Beginning the Sierras (May 30-31)

On this day, after doing some preparation things at Kennedy Meadows General Store (charging my devices, laundry, shower, eating breakfast), I packed everything up, relished a final soda, and headed out into the hot sun.  I hiked through open desert for a while, then took a break at a campground and picnic table a few miles north.

For the first time, I pulled out the obligatory bear canister that all hikers are carrying now.  We are required to store our food in an approved bear canister for the next couple hundred miles, definitely a change that most of us groan about.   It’s an adjustment- a typical canister weighs about 2 lbs, I have a tough time opening mine without using a knife for leverage, and they obviously are not flexible.  Bulky, plus, it’s more of a time commitment now to sit down and pull out some snacks to eat.

Bear canister- that plastic blue cylinder.


But it will get better, and it’s worth it, to protect the wildlife and the hikers.  I’ve seen there are different ways of adjusting, like tying canisters to the top of your pack, or on the outside somewhere.

Because all food should fit inside the canister, it has required some extra preparation efforts.  Now I unwrap most of my food after buying it and repackage it in bulk, in plastic baggies.  You want to stuff that canister as full as you can, especially for long stretches of trail ahead before the next resupply spot.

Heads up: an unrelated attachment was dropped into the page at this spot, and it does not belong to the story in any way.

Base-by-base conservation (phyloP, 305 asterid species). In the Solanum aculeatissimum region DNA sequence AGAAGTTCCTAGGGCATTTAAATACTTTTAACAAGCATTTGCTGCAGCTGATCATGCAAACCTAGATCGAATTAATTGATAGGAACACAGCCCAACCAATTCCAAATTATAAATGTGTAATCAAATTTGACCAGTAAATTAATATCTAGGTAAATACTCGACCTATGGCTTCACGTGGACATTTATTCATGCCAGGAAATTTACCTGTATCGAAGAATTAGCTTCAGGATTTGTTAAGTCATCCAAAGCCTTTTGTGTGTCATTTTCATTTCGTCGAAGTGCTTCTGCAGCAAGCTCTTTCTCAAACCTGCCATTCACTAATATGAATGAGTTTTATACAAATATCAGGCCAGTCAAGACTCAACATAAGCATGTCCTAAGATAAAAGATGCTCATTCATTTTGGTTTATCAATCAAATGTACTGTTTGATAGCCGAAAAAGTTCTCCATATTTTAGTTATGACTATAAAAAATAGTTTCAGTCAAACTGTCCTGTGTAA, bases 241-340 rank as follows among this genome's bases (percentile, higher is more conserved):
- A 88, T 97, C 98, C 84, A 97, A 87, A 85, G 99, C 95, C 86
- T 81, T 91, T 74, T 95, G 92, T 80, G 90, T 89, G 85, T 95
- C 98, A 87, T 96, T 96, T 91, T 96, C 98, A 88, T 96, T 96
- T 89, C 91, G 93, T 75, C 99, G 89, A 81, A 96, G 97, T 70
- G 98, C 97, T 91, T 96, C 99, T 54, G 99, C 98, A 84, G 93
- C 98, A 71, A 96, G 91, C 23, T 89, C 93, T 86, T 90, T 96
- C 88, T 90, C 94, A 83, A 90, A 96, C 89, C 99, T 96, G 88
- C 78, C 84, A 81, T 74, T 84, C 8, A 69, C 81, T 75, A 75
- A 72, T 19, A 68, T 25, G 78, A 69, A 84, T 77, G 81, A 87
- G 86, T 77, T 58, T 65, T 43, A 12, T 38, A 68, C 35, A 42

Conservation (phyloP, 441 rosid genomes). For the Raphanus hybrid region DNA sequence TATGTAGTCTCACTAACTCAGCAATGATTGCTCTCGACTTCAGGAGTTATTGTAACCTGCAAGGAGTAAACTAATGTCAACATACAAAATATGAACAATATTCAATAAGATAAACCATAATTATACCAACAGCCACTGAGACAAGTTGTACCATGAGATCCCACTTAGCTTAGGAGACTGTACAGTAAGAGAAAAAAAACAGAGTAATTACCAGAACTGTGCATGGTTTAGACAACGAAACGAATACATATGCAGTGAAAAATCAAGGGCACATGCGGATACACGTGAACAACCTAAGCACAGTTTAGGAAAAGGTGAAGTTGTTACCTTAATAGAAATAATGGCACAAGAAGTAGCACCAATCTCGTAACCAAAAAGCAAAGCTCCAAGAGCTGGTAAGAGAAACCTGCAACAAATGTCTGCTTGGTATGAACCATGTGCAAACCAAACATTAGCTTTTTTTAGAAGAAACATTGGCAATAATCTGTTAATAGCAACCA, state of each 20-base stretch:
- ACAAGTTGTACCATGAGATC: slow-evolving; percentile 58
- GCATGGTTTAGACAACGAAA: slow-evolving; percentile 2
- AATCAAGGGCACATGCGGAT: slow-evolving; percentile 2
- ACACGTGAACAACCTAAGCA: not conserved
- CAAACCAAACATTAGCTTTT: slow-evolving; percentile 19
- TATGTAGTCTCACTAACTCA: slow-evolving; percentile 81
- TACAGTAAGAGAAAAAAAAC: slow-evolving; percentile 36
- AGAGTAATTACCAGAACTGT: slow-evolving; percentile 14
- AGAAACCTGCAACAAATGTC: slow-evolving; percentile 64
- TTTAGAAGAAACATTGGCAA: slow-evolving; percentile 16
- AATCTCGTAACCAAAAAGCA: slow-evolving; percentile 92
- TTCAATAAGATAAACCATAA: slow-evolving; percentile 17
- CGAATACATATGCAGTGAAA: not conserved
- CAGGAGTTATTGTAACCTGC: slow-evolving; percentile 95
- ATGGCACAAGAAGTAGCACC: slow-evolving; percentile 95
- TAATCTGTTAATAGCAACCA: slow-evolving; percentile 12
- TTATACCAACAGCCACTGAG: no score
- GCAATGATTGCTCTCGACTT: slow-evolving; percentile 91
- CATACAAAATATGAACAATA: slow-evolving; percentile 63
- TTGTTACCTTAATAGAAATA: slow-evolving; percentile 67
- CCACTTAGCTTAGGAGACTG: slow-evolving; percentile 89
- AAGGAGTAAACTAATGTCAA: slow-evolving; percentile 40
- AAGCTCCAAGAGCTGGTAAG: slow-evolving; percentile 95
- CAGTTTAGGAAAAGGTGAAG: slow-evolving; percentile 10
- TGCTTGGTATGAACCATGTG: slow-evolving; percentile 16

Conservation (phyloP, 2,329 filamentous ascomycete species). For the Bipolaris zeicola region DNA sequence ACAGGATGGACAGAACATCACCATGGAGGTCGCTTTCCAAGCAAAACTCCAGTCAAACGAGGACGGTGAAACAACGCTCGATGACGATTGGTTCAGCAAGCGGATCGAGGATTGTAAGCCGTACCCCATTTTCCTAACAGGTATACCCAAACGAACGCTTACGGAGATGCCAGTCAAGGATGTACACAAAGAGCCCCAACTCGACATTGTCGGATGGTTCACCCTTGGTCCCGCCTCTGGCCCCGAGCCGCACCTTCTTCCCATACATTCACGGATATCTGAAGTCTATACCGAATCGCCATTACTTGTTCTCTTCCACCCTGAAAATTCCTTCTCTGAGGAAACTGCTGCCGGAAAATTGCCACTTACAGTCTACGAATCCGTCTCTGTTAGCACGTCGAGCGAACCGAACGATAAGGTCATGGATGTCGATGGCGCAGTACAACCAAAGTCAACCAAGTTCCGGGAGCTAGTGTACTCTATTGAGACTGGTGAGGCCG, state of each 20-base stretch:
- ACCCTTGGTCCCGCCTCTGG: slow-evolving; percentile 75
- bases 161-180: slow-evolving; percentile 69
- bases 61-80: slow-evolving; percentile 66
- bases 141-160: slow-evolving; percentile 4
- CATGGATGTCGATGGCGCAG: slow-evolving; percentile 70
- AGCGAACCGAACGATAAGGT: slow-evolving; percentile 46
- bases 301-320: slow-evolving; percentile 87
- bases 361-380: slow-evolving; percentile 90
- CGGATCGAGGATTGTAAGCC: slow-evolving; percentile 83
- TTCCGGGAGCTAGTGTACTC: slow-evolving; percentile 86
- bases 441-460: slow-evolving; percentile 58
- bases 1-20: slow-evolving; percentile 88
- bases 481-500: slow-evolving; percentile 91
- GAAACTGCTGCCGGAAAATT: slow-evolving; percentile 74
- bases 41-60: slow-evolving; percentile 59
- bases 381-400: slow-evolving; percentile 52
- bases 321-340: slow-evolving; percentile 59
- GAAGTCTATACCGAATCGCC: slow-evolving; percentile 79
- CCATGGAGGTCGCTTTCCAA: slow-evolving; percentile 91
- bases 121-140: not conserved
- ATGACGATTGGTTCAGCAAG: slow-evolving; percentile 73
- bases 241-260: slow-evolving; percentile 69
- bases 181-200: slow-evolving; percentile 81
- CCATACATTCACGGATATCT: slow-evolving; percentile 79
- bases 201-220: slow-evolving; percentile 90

As I was sitting there snacking and resting, three older men approached me and asked if I would take their picture, their “happy at the start of a backpacking trip” picture.  They seemed to be having a high old time already, ribbing one another about pack weight and the challenges ahead.  I kept running into them the rest of that day, and they were so fascinated that I was this independent female thru hiker, and so complimentary towards me.  I answered their questions about hiking and enjoyed their attention and questions because they seemed so curious and amazed.  One man said, “I know why your trail name is Old Soul, you’re doing it right, you take the time to answer questions, instead of head down, plow ahead.”  That really lifted my spirits and made me laugh.  I really enjoy sharing about the experience with interested hikers I meet out here, but if I’m hot or tired, they might not get as much pure enthusiasm as these three did on that day.

I ran into them four different times because I kept taking a lot of breaks!  They would see me and say, with such surprise, “Is that Old Soul again?!”  when they saw me.  It made me laugh throughout the day.  When I passed them the final time, they had apparently chosen their campsite, because they had their tents set up and were starting to cook their camp dinners.  I think they were surprised to see me continuing to hike, into the dusky evening.  It was a neat feeling to realize that I’m pretty at home out here now, seeing it through their eyes.